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      I work in visual effects so I might be a bit biased, but I do think that if the effects are done well (as mentioned before, good light matching and good roto) then as long as it is sympathetic, I think it can not only add high production values, but also increase the longevity of the piece.

      When the Special Editions of Star Wars were created, the effects industry were largely still getting to grips with not just the technology, but also with the aesthetics - science and art if you will. How do we create photo real technically and how do we composite it so we don't see the joins? We are past this point now. So while you are right to hold Star Wars up as a warning, we are now at a point where so much has been learnt about how to do things properly and seamlessly that with a good company and a decent budget, there is no reason that new effects cannot be inserted seamlessly into old footage. It's like saying we shouldn't have colour film because the first ones were a bit rubbish. Yes, but now we have 12bit 8k thanks to not being worried about what happened before and having it hold us back. A few of the major stumbling blocks have been things like good material match, light matching, high quality rendering and good compositing, but ultimately we are at photo real now, to the point that it is relatively cheap and easy to do it. We don't have to 'learn' what makes things good now, like they were 20 years ago, now it's just a case of good production values.

      With regard to getting the original effects people onboard - yes and no. Ultimately, it depends on if they are working in the effects industry now or if they retired 20 years ago. The reason being that some of the techniques used now are way beyond what was used originally. The creators of the original works should be brought in, but they won't necessarily know how things should be done now, because if they did, they would have done it. For example, digital assets are often created in Houdini or Maya, this is a very, very different technology to what would have been used back in the day. So the reality is that it would be good to bring them in to any updates, their contribution won't be... huge. If anything, it will be about the aesthetic of the shots and not about the technical.. which is more to do with the art director/director anyway.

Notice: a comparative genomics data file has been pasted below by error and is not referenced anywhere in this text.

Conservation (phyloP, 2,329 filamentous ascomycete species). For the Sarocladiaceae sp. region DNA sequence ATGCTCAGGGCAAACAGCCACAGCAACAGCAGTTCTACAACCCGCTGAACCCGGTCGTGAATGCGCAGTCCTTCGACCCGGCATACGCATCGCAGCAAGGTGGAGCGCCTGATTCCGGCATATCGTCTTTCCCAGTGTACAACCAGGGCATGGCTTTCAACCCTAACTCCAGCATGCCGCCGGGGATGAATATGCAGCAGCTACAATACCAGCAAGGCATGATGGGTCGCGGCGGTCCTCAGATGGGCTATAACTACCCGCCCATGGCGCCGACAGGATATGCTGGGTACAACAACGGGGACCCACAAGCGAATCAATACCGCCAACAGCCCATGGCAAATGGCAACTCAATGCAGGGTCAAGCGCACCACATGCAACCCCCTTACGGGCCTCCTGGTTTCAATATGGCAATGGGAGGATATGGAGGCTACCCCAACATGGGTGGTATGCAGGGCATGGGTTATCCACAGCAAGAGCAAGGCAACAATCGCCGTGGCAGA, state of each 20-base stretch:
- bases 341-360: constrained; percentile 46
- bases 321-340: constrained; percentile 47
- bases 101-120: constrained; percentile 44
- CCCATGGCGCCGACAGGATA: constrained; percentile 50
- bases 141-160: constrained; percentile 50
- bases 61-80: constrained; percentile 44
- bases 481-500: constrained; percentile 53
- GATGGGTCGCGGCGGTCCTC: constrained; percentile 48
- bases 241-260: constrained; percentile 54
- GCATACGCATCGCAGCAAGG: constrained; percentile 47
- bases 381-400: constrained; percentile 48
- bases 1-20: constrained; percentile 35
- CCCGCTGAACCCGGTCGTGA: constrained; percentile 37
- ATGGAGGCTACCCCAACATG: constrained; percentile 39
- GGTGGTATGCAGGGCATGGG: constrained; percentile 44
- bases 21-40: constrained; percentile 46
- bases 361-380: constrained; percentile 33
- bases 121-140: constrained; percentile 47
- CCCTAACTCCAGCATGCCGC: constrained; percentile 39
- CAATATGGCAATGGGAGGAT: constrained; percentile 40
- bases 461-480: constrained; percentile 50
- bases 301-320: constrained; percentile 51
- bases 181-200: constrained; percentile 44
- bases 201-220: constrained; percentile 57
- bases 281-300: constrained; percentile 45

Personally, I'm happy with things being updated (as long as the original is available) because I think it offers the chance for things to stay relevant. There are a number of older films that are still great entertainment, but you are pulled out of them because of the poor effects work. If you even take a new film like Rogue One. Imagine replacing certain characters (to avoid spoilers) scenes with something that truly was realistic - that would enhance the film even more. And before anyone points to that being an example that we are not at photo real - people are VERY different to things. We can do things perfectly. However, we incredibly attuned to what people look like, especially when the face/skin moves etc, that we are only really getting mid way to where the face can look perfectly natural when talking. But in 2-5 years time, we won't know if things are fake or not.

      So I say, as long as things are done properly i.e.: love, care, time and budget, then do it. As long as we can still have the original too.
       
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    19. Evinger

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      Yep, totally agree - looks like the Alien is going to say "TaDa!", then pop down the head to reveal Parker grinning & going "Only Me!" :)
       
    20. Chris 1701